The Endocrinology and metabolism of HIV infection
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The Endocrinology and metabolism of HIV infection

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Published by Baillière Tindall in London .
Written in English


Book details:

Edition Notes

StatementG. Norbiato, guest editor.
SeriesBaillière"s clinical endocrinology and metabolism : international practice and research -- 8/4, Baillière"s clinical endocrinology and metabolism -- 8/4.
ContributionsNorbiato, G.
The Physical Object
Paginationp.735-882 :
Number of Pages882
ID Numbers
Open LibraryOL21633474M
ISBN 100702018503

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  This issue of Endocrinology and Metabolism Clinics, guest edited by Dr. Paul Hruz, is devoted to HIV and Endocrine Disorders. Articles in this issue include: Dyslipidemia and cardiovascular risk in HIV infection; Changes in nutritional concerns in HIV/AIDS; HIV Lipodystrophy: Lessons learned about adipose tissue and metabolic disorders; Hypogonadism in the HIV infected male; Gonadal Format: Book. This issue of Endocrinology and Metabolism Clinics, guest edited by Dr. Paul Hruz, is devoted to HIV and Endocrine Disorders. Articles in this issue include: Dyslipidemia and cardiovascular risk in HIV infection; Changes in nutritional concerns in HIV/AIDS; HIV Lipodystrophy: Lessons learned about adipose tissue and metabolic disorders; Hypogonadism in the HIV infected male; Gonadal function. It is generally accepted that the progression of HIV infection is the consequence of increased HIV virus load and defective CD4(+) T cell-mediated immunity. This issue of Endocrinology and Metabolism Clinics, guest edited by Dr. Paul Hruz, is devoted to HIV and Endocrine Disorders. Articles in this issue include: Dyslipidemia and cardiovascular risk in HIV infection; Changes in nutritional concerns in HIV/AID.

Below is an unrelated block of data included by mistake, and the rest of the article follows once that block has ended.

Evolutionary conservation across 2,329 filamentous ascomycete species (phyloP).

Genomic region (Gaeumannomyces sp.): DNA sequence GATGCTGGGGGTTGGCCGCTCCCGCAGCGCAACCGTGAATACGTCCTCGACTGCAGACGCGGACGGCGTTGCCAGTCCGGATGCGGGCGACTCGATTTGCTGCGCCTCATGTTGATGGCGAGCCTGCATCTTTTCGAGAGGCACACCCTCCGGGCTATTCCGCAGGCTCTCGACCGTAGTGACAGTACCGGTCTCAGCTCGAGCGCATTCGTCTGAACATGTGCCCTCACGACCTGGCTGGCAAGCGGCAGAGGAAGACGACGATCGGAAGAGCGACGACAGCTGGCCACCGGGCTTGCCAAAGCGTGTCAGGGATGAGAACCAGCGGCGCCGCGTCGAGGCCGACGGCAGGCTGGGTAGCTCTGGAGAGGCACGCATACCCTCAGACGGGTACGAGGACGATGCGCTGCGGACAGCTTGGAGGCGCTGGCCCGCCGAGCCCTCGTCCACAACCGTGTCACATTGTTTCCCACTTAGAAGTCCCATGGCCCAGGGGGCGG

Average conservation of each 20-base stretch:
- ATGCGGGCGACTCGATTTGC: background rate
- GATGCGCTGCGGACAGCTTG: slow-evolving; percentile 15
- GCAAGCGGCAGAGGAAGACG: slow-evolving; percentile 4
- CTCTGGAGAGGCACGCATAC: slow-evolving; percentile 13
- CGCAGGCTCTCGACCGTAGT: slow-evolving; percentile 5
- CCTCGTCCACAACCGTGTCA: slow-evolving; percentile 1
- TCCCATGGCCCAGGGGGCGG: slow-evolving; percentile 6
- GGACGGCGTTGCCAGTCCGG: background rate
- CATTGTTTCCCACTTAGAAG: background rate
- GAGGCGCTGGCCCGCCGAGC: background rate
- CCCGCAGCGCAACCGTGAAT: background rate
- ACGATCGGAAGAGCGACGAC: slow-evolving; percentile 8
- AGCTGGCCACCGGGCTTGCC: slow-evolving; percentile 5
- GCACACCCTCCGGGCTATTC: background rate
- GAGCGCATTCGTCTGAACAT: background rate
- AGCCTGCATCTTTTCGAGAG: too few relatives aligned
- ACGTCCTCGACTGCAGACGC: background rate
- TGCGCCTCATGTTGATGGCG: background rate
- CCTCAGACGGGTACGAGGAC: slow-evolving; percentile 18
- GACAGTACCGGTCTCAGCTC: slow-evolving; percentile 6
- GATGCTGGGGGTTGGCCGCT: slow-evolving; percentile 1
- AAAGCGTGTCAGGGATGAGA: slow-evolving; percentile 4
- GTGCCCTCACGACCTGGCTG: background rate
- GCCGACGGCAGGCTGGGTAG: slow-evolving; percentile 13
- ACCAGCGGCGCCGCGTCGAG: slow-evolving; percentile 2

Principles and Practice of Endocrinology and Metabolism, 3E (CD-ROM) endocrine disorders of HIV infection, and more. Also included are quick-access references to aid in clinical decisions--a complete endocrine drug formulary, an extraordinary compendium of normal laboratory values, and a detailed listing of dynamic diagnostic testing. 5/5(1). In one study of patients with HIV disease, the most common endocrine abnormality was a low serum testosterone level. Patients with symptomatic HIV infection had serum testosterone levels of +/- 70 ng/dl; patients with advanced HIV disease had serum testosterone levels of +/- 30 ng/dl. Both of these levels were significantly lower than. HIV Infection in the Era of Highly Active Antiretroviral Treatment and Some of Its Associated Complications. The human immunodeficiency virus (HIV) is a lentivirus that causes HIV infection and over time acquired immunodeficiency syndrome (AIDS).This book reviews some of HAART-related metabolic and neurological complications. Involvement of the pituitary gland is common in advanced HIV infection, at autopsy; varying degrees of infarction and necrosis are the most common findings occurring in nearly 10% of cases [].Also common are opportunistic Infections by CMV, Pneumocystis carinii, Toxoplasmosis and mycobacteria among others [].Furthermore, the pituitary may also be affected by neoplasms such as cerebral lymphoma Author: Bakari Adamu Girei, Sani-Bello Fatima.

  For example, increases in growth velocity, experienced by many HIV-infected children when placed on HAART, could account for the group differences in bone turnover markers (6, 7). In addition, this study provides little insight into the pathogenesis of abnormal bone metabolism in HIV-infected by: Approximately 33 million people worldwide are living with HIV infection, and more than 2 million individuals are newly infected each year (1). Sub-Saharan Africa bears the majority of the disease burden, with 67% of all HIV cases and 75% of all HIV/AIDS related deaths occurring in this region (2). Although access to antiretroviral therapy has improved significantly over the past decade.   MANY alterations in endocrine function have been reported in association with human immunodeficiency virus (HTV) infection and the acquired immune deficiency syndrome (AIDS).These changes may result from the direct effects of opportunistic infections and neoplasms or complications of medications used in the treatment of these by: The Endocrinology Book is composed of topic pages which are organized into 31 Chapters. Chapter Preview Select a chapter from the list at left and topics within that chapter will be listed here in .